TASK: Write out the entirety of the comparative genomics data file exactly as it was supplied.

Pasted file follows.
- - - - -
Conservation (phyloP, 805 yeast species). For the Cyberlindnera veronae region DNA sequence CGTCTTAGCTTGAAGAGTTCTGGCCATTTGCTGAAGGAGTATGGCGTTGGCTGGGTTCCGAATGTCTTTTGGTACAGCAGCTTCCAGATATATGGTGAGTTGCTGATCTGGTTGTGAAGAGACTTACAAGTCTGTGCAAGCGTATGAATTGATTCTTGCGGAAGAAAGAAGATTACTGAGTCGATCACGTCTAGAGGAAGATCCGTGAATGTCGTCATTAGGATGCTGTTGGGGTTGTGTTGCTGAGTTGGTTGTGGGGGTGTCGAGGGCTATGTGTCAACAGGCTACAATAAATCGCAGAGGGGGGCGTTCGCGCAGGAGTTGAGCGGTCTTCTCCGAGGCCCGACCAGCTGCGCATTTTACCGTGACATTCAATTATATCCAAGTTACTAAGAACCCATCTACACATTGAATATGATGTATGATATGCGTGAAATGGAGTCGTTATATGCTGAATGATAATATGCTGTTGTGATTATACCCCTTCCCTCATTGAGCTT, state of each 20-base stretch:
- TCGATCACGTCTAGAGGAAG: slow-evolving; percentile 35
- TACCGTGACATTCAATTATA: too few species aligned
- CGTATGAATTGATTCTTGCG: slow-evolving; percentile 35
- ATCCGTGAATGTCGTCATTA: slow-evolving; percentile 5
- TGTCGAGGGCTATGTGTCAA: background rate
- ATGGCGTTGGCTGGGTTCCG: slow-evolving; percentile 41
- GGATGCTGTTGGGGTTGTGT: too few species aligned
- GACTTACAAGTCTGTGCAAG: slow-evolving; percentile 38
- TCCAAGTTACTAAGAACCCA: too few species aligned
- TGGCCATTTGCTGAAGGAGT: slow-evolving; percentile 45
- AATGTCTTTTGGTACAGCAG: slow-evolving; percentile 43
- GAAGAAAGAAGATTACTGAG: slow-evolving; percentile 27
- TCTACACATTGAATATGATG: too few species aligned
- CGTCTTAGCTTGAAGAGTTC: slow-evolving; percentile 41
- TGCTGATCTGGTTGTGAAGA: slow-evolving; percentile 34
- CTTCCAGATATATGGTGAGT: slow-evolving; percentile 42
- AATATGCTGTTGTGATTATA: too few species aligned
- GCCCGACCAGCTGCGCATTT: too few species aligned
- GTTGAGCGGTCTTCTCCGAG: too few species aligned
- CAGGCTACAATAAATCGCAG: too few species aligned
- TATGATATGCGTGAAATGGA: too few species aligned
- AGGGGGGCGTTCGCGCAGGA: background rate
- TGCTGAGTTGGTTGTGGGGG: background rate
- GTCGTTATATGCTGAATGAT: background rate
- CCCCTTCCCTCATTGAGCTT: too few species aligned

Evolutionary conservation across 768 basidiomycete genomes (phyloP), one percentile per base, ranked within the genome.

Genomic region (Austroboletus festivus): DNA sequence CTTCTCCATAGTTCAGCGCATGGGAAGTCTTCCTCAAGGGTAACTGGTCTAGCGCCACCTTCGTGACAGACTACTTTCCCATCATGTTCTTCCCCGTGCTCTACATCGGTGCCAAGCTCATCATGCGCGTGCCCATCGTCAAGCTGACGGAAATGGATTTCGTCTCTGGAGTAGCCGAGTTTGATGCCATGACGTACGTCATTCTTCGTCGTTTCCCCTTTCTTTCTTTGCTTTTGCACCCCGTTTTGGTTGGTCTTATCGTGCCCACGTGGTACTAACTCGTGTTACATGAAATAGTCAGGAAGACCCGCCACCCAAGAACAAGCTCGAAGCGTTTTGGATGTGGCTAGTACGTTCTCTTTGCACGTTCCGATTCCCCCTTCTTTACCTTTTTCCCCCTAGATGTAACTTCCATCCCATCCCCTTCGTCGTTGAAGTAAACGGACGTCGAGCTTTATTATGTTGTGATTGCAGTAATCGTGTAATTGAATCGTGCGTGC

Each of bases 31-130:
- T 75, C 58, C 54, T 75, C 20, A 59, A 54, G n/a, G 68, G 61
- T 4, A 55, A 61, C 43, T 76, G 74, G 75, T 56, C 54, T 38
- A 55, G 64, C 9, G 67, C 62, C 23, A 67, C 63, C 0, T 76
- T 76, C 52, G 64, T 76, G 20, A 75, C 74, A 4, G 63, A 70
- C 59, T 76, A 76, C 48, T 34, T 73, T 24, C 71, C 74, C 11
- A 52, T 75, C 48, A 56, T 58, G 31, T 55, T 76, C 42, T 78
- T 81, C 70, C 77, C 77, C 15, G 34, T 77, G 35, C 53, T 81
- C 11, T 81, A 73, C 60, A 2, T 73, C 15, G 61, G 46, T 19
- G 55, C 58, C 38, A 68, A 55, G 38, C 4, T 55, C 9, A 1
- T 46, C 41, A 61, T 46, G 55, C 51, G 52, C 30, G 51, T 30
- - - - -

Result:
Conservation (phyloP, 805 yeast species). For the Cyberlindnera veronae region DNA sequence CGTCTTAGCTTGAAGAGTTCTGGCCATTTGCTGAAGGAGTATGGCGTTGGCTGGGTTCCGAATGTCTTTTGGTACAGCAGCTTCCAGATATATGGTGAGTTGCTGATCTGGTTGTGAAGAGACTTACAAGTCTGTGCAAGCGTATGAATTGATTCTTGCGGAAGAAAGAAGATTACTGAGTCGATCACGTCTAGAGGAAGATCCGTGAATGTCGTCATTAGGATGCTGTTGGGGTTGTGTTGCTGAGTTGGTTGTGGGGGTGTCGAGGGCTATGTGTCAACAGGCTACAATAAATCGCAGAGGGGGGCGTTCGCGCAGGAGTTGAGCGGTCTTCTCCGAGGCCCGACCAGCTGCGCATTTTACCGTGACATTCAATTATATCCAAGTTACTAAGAACCCATCTACACATTGAATATGATGTATGATATGCGTGAAATGGAGTCGTTATATGCTGAATGATAATATGCTGTTGTGATTATACCCCTTCCCTCATTGAGCTT, state of each 20-base stretch:
- TCGATCACGTCTAGAGGAAG: slow-evolving; percentile 35
- TACCGTGACATTCAATTATA: too few species aligned
- CGTATGAATTGATTCTTGCG: slow-evolving; percentile 35
- ATCCGTGAATGTCGTCATTA: slow-evolving; percentile 5
- TGTCGAGGGCTATGTGTCAA: background rate
- ATGGCGTTGGCTGGGTTCCG: slow-evolving; percentile 41
- GGATGCTGTTGGGGTTGTGT: too few species aligned
- GACTTACAAGTCTGTGCAAG: slow-evolving; percentile 38
- TCCAAGTTACTAAGAACCCA: too few species aligned
- TGGCCATTTGCTGAAGGAGT: slow-evolving; percentile 45
- AATGTCTTTTGGTACAGCAG: slow-evolving; percentile 43
- GAAGAAAGAAGATTACTGAG: slow-evolving; percentile 27
- TCTACACATTGAATATGATG: too few species aligned
- CGTCTTAGCTTGAAGAGTTC: slow-evolving; percentile 41
- TGCTGATCTGGTTGTGAAGA: slow-evolving; percentile 34
- CTTCCAGATATATGGTGAGT: slow-evolving; percentile 42
- AATATGCTGTTGTGATTATA: too few species aligned
- GCCCGACCAGCTGCGCATTT: too few species aligned
- GTTGAGCGGTCTTCTCCGAG: too few species aligned
- CAGGCTACAATAAATCGCAG: too few species aligned
- TATGATATGCGTGAAATGGA: too few species aligned
- AGGGGGGCGTTCGCGCAGGA: background rate
- TGCTGAGTTGGTTGTGGGGG: background rate
- GTCGTTATATGCTGAATGAT: background rate
- CCCCTTCCCTCATTGAGCTT: too few species aligned

Evolutionary conservation across 768 basidiomycete genomes (phyloP), one percentile per base, ranked within the genome.

Genomic region (Austroboletus festivus): DNA sequence CTTCTCCATAGTTCAGCGCATGGGAAGTCTTCCTCAAGGGTAACTGGTCTAGCGCCACCTTCGTGACAGACTACTTTCCCATCATGTTCTTCCCCGTGCTCTACATCGGTGCCAAGCTCATCATGCGCGTGCCCATCGTCAAGCTGACGGAAATGGATTTCGTCTCTGGAGTAGCCGAGTTTGATGCCATGACGTACGTCATTCTTCGTCGTTTCCCCTTTCTTTCTTTGCTTTTGCACCCCGTTTTGGTTGGTCTTATCGTGCCCACGTGGTACTAACTCGTGTTACATGAAATAGTCAGGAAGACCCGCCACCCAAGAACAAGCTCGAAGCGTTTTGGATGTGGCTAGTACGTTCTCTTTGCACGTTCCGATTCCCCCTTCTTTACCTTTTTCCCCCTAGATGTAACTTCCATCCCATCCCCTTCGTCGTTGAAGTAAACGGACGTCGAGCTTTATTATGTTGTGATTGCAGTAATCGTGTAATTGAATCGTGCGTGC

Each of bases 31-130:
- T 75, C 58, C 54, T 75, C 20, A 59, A 54, G n/a, G 68, G 61
- T 4, A 55, A 61, C 43, T 76, G 74, G 75, T 56, C 54, T 38
- A 55, G 64, C 9, G 67, C 62, C 23, A 67, C 63, C 0, T 76
- T 76, C 52, G 64, T 76, G 20, A 75, C 74, A 4, G 63, A 70
- C 59, T 76, A 76, C 48, T 34, T 73, T 24, C 71, C 74, C 11
- A 52, T 75, C 48, A 56, T 58, G 31, T 55, T 76, C 42, T 78
- T 81, C 70, C 77, C 77, C 15, G 34, T 77, G 35, C 53, T 81
- C 11, T 81, A 73, C 60, A 2, T 73, C 15, G 61, G 46, T 19
- G 55, C 58, C 38, A 68, A 55, G 38, C 4, T 55, C 9, A 1
- T 46, C 41, A 61, T 46, G 55, C 51, G 52, C 30, G 51, T 30